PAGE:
In the midst of growing expectations that the central bank will enter the market to prevent yields from rising too high, India is expected to sell another Rs 260 billion ($3.6 billion) of bonds on Friday.
Surprise demand at a special government debt auction on Thursday spurred talk that, as other investors pulled back, state-run banks and primary dealers were scooping up bonds to sell to the Reserve Bank of India. Recent market interventions by the RBI, including the open market activity this week, have helped anchor the 10-year benchmark yield below 6 percent.
“The market reaction indicates that the central bank may keep benchmark yields below 6% to 6.10% through a combination of primary and secondary market intervention,” said Ritesh Bhusari, deputy general manager for treasury at South Indian Bank. “Otherwise, there is a lack of genuine commercial demand.”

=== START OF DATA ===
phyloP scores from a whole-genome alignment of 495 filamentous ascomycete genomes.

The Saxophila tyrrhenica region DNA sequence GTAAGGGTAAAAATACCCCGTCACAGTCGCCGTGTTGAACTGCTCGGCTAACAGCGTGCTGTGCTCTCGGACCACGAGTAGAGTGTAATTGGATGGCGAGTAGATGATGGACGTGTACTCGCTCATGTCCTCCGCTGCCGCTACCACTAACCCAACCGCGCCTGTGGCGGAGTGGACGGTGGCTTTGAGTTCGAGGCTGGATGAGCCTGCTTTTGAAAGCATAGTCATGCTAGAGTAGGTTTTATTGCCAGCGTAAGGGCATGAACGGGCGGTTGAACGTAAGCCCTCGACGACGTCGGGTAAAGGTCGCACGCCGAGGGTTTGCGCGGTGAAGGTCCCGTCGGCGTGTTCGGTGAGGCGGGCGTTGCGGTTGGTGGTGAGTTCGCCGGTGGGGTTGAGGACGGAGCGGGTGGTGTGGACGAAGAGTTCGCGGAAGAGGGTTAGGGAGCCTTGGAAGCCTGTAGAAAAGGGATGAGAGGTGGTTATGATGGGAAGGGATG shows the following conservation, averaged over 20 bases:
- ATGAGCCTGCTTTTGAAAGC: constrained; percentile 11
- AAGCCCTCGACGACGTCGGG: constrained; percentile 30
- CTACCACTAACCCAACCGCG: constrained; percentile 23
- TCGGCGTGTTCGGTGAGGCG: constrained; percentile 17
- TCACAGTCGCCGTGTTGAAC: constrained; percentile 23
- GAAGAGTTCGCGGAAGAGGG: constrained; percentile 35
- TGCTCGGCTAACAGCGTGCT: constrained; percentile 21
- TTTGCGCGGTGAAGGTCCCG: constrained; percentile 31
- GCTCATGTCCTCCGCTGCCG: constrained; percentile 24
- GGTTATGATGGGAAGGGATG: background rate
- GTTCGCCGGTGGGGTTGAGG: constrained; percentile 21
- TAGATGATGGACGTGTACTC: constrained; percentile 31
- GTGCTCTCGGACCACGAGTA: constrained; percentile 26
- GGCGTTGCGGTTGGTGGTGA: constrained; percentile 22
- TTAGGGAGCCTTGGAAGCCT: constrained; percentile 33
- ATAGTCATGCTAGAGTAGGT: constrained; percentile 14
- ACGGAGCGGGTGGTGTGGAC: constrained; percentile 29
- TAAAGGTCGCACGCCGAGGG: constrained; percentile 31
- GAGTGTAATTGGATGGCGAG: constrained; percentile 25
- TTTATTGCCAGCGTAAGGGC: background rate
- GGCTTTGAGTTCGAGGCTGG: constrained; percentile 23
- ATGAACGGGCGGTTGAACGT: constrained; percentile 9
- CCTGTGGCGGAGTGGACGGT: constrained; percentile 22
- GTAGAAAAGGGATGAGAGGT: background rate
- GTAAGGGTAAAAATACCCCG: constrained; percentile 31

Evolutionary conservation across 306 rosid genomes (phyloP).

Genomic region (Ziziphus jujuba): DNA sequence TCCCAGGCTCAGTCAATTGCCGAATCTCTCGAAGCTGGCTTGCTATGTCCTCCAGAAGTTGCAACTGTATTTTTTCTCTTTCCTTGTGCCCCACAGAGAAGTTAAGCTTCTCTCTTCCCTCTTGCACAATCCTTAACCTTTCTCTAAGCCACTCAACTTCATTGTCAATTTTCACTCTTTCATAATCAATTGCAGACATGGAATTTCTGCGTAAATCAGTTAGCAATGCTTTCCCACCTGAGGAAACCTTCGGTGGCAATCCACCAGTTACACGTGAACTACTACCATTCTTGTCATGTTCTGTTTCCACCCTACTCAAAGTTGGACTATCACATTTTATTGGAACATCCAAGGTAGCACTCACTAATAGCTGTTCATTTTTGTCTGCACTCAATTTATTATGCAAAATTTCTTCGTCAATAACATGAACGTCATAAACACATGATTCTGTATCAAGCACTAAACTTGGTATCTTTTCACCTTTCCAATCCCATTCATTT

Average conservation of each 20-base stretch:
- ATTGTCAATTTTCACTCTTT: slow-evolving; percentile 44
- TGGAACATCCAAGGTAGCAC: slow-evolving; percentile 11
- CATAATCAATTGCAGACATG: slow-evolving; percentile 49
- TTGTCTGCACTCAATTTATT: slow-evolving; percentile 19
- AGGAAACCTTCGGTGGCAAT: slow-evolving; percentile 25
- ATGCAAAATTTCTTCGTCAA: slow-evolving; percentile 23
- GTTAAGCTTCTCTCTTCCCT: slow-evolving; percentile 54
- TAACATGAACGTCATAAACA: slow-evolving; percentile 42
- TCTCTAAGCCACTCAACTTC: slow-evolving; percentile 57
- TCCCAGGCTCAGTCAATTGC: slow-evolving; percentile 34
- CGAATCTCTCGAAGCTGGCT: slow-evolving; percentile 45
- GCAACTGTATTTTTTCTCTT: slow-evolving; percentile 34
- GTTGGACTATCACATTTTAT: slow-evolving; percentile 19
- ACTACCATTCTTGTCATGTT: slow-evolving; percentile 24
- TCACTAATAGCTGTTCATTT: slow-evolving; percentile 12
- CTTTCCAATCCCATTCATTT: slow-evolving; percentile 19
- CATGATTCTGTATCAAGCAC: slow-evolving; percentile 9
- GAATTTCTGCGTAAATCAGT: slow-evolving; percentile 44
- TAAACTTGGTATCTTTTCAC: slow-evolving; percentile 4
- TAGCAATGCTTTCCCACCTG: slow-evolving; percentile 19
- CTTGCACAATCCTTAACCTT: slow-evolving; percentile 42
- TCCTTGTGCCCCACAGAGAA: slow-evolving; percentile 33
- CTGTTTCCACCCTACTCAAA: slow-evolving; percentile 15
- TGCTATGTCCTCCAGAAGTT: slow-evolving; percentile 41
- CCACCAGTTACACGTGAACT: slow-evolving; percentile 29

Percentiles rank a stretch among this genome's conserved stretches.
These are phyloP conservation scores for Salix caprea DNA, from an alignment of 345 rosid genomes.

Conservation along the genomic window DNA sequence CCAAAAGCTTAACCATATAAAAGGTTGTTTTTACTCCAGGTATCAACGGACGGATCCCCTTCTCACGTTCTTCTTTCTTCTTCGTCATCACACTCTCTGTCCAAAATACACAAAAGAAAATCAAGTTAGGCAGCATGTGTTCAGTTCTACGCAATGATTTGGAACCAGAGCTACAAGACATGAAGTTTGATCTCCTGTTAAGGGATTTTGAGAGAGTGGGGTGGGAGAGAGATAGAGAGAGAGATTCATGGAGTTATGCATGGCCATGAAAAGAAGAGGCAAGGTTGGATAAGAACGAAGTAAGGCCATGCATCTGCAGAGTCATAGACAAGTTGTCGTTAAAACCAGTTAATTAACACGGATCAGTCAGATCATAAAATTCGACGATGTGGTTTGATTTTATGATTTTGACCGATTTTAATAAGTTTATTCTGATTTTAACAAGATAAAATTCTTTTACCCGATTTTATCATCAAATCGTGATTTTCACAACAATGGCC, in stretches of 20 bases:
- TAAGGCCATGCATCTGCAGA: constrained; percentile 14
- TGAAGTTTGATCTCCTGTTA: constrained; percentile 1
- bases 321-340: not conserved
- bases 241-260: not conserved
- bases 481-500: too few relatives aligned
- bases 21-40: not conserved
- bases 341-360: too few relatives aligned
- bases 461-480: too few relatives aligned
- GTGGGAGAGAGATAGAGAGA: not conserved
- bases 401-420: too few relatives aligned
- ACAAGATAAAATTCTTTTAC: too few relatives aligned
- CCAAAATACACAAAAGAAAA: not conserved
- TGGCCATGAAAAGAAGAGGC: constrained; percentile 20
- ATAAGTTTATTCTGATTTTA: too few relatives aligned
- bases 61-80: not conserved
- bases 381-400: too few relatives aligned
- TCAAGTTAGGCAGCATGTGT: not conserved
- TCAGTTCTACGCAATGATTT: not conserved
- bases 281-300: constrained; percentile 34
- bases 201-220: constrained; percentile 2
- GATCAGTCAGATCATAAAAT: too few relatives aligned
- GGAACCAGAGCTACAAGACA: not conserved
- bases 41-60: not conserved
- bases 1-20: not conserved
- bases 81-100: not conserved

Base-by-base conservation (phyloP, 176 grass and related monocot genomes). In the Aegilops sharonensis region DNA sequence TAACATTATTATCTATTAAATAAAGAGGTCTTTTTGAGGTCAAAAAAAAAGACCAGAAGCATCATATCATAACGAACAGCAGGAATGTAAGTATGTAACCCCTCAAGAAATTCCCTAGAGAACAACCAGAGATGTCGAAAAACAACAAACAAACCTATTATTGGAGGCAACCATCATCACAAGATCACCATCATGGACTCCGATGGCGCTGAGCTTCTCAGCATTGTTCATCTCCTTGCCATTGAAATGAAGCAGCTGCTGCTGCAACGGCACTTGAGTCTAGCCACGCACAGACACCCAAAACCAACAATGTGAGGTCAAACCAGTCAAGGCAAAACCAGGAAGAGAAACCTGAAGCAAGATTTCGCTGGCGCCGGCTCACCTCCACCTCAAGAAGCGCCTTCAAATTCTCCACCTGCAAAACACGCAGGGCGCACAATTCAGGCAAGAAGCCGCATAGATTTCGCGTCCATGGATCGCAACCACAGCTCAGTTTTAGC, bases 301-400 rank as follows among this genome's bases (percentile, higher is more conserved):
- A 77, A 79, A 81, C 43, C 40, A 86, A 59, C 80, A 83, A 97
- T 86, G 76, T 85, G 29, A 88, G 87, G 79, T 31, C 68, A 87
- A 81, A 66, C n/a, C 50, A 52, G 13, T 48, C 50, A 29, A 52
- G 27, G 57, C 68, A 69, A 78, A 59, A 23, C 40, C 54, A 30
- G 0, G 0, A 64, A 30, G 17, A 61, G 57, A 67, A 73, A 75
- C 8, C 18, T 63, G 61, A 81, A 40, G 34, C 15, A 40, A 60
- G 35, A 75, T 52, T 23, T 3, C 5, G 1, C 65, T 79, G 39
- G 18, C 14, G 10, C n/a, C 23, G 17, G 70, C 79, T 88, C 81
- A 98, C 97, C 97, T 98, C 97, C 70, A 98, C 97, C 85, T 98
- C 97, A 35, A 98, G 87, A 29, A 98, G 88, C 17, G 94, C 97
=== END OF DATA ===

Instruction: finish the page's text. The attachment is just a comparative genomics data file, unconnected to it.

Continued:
The central bank’s actions show its commitment to keeping borrowing costs in check as the government sells debt at a record pace to support the economy through the pandemic. The RBI’s challenge is to reassure market participants that it will stick to its accommodative stance, even as it starts to unwind its emergency liquidity measures.
The government will sell Rs 2.16 trillion of bonds in February through March, Rs 800 billion more than its earlier target. It has another Rs 12.1 trillion of sovereign debt supply lined up for next year.